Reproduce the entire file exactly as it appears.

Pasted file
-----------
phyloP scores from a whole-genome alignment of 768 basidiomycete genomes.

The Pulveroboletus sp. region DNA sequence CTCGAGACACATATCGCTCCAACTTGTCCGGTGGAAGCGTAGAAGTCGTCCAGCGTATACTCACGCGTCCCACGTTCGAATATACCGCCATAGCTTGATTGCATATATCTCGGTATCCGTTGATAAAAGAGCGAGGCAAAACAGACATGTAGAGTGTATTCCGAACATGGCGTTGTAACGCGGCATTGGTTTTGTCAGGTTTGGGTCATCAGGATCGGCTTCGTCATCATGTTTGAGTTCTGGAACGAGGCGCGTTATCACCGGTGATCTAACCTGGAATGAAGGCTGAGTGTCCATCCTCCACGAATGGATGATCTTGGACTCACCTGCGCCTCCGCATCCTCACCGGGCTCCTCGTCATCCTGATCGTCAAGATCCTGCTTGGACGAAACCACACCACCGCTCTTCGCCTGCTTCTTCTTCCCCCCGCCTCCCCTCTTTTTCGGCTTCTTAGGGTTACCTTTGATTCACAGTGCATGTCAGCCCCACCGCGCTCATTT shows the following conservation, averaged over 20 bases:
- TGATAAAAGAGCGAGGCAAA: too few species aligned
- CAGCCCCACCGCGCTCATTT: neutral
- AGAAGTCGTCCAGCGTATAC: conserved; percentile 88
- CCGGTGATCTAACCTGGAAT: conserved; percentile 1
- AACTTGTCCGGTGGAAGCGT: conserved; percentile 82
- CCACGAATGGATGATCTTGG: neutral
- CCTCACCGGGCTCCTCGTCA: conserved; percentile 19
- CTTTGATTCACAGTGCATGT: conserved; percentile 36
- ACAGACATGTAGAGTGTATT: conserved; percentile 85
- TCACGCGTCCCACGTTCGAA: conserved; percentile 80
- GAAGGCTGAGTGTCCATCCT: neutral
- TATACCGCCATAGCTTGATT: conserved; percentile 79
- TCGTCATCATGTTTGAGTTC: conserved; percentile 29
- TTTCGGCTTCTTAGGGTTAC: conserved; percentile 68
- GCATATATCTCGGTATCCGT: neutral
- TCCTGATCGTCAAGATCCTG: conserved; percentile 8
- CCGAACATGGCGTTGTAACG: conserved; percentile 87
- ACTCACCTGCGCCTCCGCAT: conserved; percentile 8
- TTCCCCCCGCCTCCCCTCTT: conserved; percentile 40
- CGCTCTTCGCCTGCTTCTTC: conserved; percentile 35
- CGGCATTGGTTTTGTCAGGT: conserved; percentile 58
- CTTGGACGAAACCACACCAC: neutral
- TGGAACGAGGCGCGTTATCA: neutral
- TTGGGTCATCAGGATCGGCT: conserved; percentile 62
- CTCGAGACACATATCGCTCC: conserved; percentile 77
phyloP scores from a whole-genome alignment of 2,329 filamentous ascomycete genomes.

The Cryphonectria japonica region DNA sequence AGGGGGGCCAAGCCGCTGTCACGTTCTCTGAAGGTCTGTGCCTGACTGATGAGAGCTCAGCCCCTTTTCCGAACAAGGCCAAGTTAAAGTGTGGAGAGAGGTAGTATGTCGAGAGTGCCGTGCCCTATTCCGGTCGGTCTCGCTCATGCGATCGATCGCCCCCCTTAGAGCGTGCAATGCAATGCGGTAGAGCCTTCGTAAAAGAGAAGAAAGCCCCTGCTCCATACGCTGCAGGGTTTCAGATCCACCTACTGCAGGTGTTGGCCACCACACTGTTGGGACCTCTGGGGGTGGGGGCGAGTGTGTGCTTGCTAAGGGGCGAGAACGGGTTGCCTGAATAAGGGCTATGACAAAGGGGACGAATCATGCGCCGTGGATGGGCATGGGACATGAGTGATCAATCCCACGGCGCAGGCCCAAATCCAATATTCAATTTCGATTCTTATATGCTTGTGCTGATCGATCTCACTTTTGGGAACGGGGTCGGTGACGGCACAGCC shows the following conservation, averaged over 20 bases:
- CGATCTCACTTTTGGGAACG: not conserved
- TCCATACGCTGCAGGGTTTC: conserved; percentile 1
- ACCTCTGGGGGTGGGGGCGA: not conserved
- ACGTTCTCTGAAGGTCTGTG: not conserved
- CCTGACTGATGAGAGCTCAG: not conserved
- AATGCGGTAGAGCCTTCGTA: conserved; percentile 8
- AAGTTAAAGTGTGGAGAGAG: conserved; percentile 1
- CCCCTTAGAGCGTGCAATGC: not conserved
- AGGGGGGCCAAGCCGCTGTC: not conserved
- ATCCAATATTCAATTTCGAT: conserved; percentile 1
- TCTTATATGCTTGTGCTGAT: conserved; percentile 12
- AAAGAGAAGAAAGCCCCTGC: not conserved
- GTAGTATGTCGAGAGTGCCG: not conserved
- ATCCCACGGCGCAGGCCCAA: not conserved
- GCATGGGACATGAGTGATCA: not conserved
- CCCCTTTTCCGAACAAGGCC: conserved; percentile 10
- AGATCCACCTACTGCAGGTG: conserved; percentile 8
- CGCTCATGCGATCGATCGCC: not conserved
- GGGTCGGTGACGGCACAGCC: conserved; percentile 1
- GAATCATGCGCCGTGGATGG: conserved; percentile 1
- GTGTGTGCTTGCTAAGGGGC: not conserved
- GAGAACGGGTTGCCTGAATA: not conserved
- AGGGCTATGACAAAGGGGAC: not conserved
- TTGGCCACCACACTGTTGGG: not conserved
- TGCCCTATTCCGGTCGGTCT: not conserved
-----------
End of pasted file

phyloP scores from a whole-genome alignment of 768 basidiomycete genomes.

The Pulveroboletus sp. region DNA sequence CTCGAGACACATATCGCTCCAACTTGTCCGGTGGAAGCGTAGAAGTCGTCCAGCGTATACTCACGCGTCCCACGTTCGAATATACCGCCATAGCTTGATTGCATATATCTCGGTATCCGTTGATAAAAGAGCGAGGCAAAACAGACATGTAGAGTGTATTCCGAACATGGCGTTGTAACGCGGCATTGGTTTTGTCAGGTTTGGGTCATCAGGATCGGCTTCGTCATCATGTTTGAGTTCTGGAACGAGGCGCGTTATCACCGGTGATCTAACCTGGAATGAAGGCTGAGTGTCCATCCTCCACGAATGGATGATCTTGGACTCACCTGCGCCTCCGCATCCTCACCGGGCTCCTCGTCATCCTGATCGTCAAGATCCTGCTTGGACGAAACCACACCACCGCTCTTCGCCTGCTTCTTCTTCCCCCCGCCTCCCCTCTTTTTCGGCTTCTTAGGGTTACCTTTGATTCACAGTGCATGTCAGCCCCACCGCGCTCATTT shows the following conservation, averaged over 20 bases:
- TGATAAAAGAGCGAGGCAAA: too few species aligned
- CAGCCCCACCGCGCTCATTT: neutral
- AGAAGTCGTCCAGCGTATAC: conserved; percentile 88
- CCGGTGATCTAACCTGGAAT: conserved; percentile 1
- AACTTGTCCGGTGGAAGCGT: conserved; percentile 82
- CCACGAATGGATGATCTTGG: neutral
- CCTCACCGGGCTCCTCGTCA: conserved; percentile 19
- CTTTGATTCACAGTGCATGT: conserved; percentile 36
- ACAGACATGTAGAGTGTATT: conserved; percentile 85
- TCACGCGTCCCACGTTCGAA: conserved; percentile 80
- GAAGGCTGAGTGTCCATCCT: neutral
- TATACCGCCATAGCTTGATT: conserved; percentile 79
- TCGTCATCATGTTTGAGTTC: conserved; percentile 29
- TTTCGGCTTCTTAGGGTTAC: conserved; percentile 68
- GCATATATCTCGGTATCCGT: neutral
- TCCTGATCGTCAAGATCCTG: conserved; percentile 8
- CCGAACATGGCGTTGTAACG: conserved; percentile 87
- ACTCACCTGCGCCTCCGCAT: conserved; percentile 8
- TTCCCCCCGCCTCCCCTCTT: conserved; percentile 40
- CGCTCTTCGCCTGCTTCTTC: conserved; percentile 35
- CGGCATTGGTTTTGTCAGGT: conserved; percentile 58
- CTTGGACGAAACCACACCAC: neutral
- TGGAACGAGGCGCGTTATCA: neutral
- TTGGGTCATCAGGATCGGCT: conserved; percentile 62
- CTCGAGACACATATCGCTCC: conserved; percentile 77
phyloP scores from a whole-genome alignment of 2,329 filamentous ascomycete genomes.

The Cryphonectria japonica region DNA sequence AGGGGGGCCAAGCCGCTGTCACGTTCTCTGAAGGTCTGTGCCTGACTGATGAGAGCTCAGCCCCTTTTCCGAACAAGGCCAAGTTAAAGTGTGGAGAGAGGTAGTATGTCGAGAGTGCCGTGCCCTATTCCGGTCGGTCTCGCTCATGCGATCGATCGCCCCCCTTAGAGCGTGCAATGCAATGCGGTAGAGCCTTCGTAAAAGAGAAGAAAGCCCCTGCTCCATACGCTGCAGGGTTTCAGATCCACCTACTGCAGGTGTTGGCCACCACACTGTTGGGACCTCTGGGGGTGGGGGCGAGTGTGTGCTTGCTAAGGGGCGAGAACGGGTTGCCTGAATAAGGGCTATGACAAAGGGGACGAATCATGCGCCGTGGATGGGCATGGGACATGAGTGATCAATCCCACGGCGCAGGCCCAAATCCAATATTCAATTTCGATTCTTATATGCTTGTGCTGATCGATCTCACTTTTGGGAACGGGGTCGGTGACGGCACAGCC shows the following conservation, averaged over 20 bases:
- CGATCTCACTTTTGGGAACG: not conserved
- TCCATACGCTGCAGGGTTTC: conserved; percentile 1
- ACCTCTGGGGGTGGGGGCGA: not conserved
- ACGTTCTCTGAAGGTCTGTG: not conserved
- CCTGACTGATGAGAGCTCAG: not conserved
- AATGCGGTAGAGCCTTCGTA: conserved; percentile 8
- AAGTTAAAGTGTGGAGAGAG: conserved; percentile 1
- CCCCTTAGAGCGTGCAATGC: not conserved
- AGGGGGGCCAAGCCGCTGTC: not conserved
- ATCCAATATTCAATTTCGAT: conserved; percentile 1
- TCTTATATGCTTGTGCTGAT: conserved; percentile 12
- AAAGAGAAGAAAGCCCCTGC: not conserved
- GTAGTATGTCGAGAGTGCCG: not conserved
- ATCCCACGGCGCAGGCCCAA: not conserved
- GCATGGGACATGAGTGATCA: not conserved
- CCCCTTTTCCGAACAAGGCC: conserved; percentile 10
- AGATCCACCTACTGCAGGTG: conserved; percentile 8
- CGCTCATGCGATCGATCGCC: not conserved
- GGGTCGGTGACGGCACAGCC: conserved; percentile 1
- GAATCATGCGCCGTGGATGG: conserved; percentile 1
- GTGTGTGCTTGCTAAGGGGC: not conserved
- GAGAACGGGTTGCCTGAATA: not conserved
- AGGGCTATGACAAAGGGGAC: not conserved
- TTGGCCACCACACTGTTGGG: not conserved
- TGCCCTATTCCGGTCGGTCT: not conserved